Silicon Dreams by James Patton & Clockwork Bird
Nearly 40 years after its original release, Blade Runner remains a milestone of sci-fi. Easily one of its most iconic moments comes with the Voight-Kampf test, a combination retinal scan and personality test used to determine whether or not someone is, in fact, a Replicant android posing as a human.
It’s so iconic, in fact, that someone decided to make an entire video game based on the concept. What’s most surprising, though, is how well it translates.
They’re Just Questions
As a corporate interrogation android, your mission is simple: use a series of questions and mental tests to determine whether your interview subject displays any aberrant behavior. Well, simple on paper anyway, as your means of interrogating your subjects become increasingly elaborate as the game advances. And that’s even before you get into the decision-making.
Silicon Dreams is captivating right out of the gate thanks to some incredibly strong writing. The personalities of each subject are memorable and compelling; even the tutorial has plenty of narrative curveballs for you to find.
Add in the fact that the interrogations always have multiple paths you can take, and it’s easy to get sucked right in. There were plenty of times where I thought I had everything figured out, only for one line of conversation to blow that completely away.
The other half of the game – deciding what to do with each subject after the interrogation – is just as deceptively simple. You fill out a report and then choose to either let them go, have them reprogrammed, or have them destroyed. Being as thorough as possible and making “correct” decisions earns you points (and new tech) from your employer…but at what cost?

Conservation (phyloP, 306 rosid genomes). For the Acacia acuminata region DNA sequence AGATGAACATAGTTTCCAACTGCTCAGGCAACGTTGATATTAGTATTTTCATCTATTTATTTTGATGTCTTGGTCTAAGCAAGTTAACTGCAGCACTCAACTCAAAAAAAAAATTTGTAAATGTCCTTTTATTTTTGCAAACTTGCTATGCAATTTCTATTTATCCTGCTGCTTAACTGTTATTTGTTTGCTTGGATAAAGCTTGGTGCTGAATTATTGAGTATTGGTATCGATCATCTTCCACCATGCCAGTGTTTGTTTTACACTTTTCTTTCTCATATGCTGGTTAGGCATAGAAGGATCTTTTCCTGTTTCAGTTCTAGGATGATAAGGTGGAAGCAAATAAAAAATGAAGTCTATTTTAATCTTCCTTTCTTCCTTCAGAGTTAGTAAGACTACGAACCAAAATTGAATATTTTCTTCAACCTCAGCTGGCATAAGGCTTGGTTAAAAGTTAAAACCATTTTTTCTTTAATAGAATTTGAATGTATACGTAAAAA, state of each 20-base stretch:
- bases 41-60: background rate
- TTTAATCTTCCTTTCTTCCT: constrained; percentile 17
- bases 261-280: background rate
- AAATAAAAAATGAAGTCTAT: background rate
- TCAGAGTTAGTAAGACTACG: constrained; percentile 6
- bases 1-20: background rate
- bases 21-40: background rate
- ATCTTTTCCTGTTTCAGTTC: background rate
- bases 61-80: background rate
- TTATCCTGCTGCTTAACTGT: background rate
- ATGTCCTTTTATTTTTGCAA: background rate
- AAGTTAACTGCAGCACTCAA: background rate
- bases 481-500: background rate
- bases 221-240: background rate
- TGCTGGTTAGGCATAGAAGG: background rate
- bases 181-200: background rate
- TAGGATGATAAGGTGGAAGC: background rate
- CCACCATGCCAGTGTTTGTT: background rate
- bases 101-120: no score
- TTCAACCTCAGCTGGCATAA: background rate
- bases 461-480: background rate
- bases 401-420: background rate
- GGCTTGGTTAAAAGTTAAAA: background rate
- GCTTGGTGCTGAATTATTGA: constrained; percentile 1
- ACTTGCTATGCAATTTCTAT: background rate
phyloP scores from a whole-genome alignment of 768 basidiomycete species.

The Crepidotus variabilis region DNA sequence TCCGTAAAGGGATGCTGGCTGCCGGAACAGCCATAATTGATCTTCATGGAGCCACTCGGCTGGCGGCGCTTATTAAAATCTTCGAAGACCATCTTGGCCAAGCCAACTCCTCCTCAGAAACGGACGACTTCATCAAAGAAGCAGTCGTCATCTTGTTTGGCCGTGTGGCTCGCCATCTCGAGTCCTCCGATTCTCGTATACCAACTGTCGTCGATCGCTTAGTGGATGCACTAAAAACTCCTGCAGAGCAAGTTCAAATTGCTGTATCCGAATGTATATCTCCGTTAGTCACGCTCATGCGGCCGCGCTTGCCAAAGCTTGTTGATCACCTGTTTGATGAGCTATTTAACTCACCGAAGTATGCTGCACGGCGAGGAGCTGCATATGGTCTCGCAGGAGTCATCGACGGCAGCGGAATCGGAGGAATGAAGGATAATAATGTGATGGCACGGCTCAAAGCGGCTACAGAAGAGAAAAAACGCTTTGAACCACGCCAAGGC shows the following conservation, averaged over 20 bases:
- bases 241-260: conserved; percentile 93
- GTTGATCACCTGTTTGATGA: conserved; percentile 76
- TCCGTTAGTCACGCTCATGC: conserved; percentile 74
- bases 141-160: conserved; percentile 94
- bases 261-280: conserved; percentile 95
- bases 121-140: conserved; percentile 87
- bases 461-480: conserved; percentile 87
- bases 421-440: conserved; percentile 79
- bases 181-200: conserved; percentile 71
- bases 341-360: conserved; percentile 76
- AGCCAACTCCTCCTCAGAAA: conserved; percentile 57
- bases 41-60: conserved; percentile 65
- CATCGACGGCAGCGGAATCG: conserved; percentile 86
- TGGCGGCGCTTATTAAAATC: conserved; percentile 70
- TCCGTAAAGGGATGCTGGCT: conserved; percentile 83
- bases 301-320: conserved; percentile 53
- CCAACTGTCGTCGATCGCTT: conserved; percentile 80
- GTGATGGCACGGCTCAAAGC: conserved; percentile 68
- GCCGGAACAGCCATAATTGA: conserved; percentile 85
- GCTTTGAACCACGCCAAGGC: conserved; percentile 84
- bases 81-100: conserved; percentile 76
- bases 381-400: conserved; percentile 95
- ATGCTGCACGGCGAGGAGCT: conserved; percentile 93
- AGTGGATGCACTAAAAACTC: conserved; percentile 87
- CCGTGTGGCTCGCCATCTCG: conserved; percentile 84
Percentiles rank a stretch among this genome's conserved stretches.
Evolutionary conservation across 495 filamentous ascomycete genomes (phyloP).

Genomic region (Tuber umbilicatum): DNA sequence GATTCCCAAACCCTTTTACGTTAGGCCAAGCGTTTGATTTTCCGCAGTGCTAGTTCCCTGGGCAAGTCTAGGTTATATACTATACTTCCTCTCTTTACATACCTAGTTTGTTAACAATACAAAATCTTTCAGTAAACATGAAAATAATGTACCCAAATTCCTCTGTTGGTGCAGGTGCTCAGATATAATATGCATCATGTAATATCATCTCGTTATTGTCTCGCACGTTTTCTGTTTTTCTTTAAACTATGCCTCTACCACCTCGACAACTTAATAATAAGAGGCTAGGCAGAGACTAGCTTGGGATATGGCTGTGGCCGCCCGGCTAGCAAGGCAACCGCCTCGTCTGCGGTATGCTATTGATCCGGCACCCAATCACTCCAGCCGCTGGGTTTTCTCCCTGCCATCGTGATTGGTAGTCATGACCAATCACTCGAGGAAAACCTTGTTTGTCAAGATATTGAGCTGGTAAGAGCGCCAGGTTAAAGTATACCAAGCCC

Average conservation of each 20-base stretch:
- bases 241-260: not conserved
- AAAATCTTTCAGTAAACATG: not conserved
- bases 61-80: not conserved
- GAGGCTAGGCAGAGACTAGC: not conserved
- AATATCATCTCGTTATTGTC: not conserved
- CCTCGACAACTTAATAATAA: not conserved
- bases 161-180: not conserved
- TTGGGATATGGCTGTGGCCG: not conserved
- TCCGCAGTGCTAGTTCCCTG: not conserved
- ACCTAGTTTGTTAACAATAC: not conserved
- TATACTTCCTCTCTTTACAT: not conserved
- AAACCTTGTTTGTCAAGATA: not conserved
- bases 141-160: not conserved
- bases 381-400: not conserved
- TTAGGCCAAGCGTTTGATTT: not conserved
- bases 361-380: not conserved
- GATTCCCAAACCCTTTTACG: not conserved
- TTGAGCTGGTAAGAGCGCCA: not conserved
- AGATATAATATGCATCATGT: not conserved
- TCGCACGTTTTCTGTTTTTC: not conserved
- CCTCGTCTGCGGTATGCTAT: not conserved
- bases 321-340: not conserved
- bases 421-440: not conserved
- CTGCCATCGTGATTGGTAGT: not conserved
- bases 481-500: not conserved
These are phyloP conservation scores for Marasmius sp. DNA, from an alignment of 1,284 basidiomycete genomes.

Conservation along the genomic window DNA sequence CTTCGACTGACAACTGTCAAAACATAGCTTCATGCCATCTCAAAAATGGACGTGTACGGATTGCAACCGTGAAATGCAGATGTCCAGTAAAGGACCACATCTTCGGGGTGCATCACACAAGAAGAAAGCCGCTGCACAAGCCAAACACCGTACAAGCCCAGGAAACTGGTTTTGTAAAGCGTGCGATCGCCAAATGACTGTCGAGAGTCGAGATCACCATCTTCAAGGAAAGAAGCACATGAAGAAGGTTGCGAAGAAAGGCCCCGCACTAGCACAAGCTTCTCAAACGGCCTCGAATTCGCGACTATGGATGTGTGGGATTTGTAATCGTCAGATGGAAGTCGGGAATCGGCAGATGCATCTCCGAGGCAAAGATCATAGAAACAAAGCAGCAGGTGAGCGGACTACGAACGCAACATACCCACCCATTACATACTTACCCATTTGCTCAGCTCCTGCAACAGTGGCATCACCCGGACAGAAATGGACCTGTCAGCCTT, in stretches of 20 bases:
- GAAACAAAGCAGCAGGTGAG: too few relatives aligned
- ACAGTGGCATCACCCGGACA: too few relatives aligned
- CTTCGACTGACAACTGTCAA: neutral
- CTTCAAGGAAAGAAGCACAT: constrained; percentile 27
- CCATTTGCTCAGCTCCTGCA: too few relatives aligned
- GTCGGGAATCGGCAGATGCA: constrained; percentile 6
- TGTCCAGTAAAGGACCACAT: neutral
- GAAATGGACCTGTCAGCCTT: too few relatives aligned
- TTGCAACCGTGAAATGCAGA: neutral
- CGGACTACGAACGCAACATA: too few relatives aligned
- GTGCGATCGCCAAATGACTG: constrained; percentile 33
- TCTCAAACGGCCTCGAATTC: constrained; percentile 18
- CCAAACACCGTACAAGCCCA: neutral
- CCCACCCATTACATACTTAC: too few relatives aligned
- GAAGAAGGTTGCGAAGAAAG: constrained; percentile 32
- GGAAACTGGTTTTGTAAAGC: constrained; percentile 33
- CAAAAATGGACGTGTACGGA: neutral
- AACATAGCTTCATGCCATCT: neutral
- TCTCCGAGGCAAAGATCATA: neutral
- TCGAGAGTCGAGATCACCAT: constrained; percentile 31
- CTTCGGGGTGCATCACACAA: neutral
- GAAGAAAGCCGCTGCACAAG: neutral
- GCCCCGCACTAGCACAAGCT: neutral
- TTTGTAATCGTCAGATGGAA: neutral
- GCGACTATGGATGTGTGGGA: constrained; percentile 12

Quite an Experience to Live in Fear, Isn’t It?
Through this combination of narrative and investigation, Silicon Dreams becomes a consistently tense experience. More than once I had to make a decision between what I personally valued and what I felt my employers wanted.
You can choose to try to lie, but the game informs you right away that your whole conversation is logged and scanned. Get caught lying enough times, and the corporation might just turn its sights on you.
It’s an experience reminiscent of Papers, Please, with that game’s nail-biting time limit traded for branching narratives and playing off your desire to know more.
If I had a nitpick, it’s that some of the elements end up feeling a bit superfluous. Things like the retinal scan and view of your subject are evocative of the game’s inspirations but ultimately don’t do much gameplay-wise, which feels like a missed opportunity.
Presentation-wise, the game captures its setting very effectively. Between the neon aesthetic and tense electronic music, everything works to immerse you in the investigations. It may not be the most standout part, but it enhances things as needed.
If you’re a cyberpunk fanatic like me – or just someone who appreciates great storytelling in games – this is a must-play. It’s a standout experience that shows just what interactive narratives can be.
Silicon Dreams is available via Steam.
Watch the trailer for Silicon Dreams below: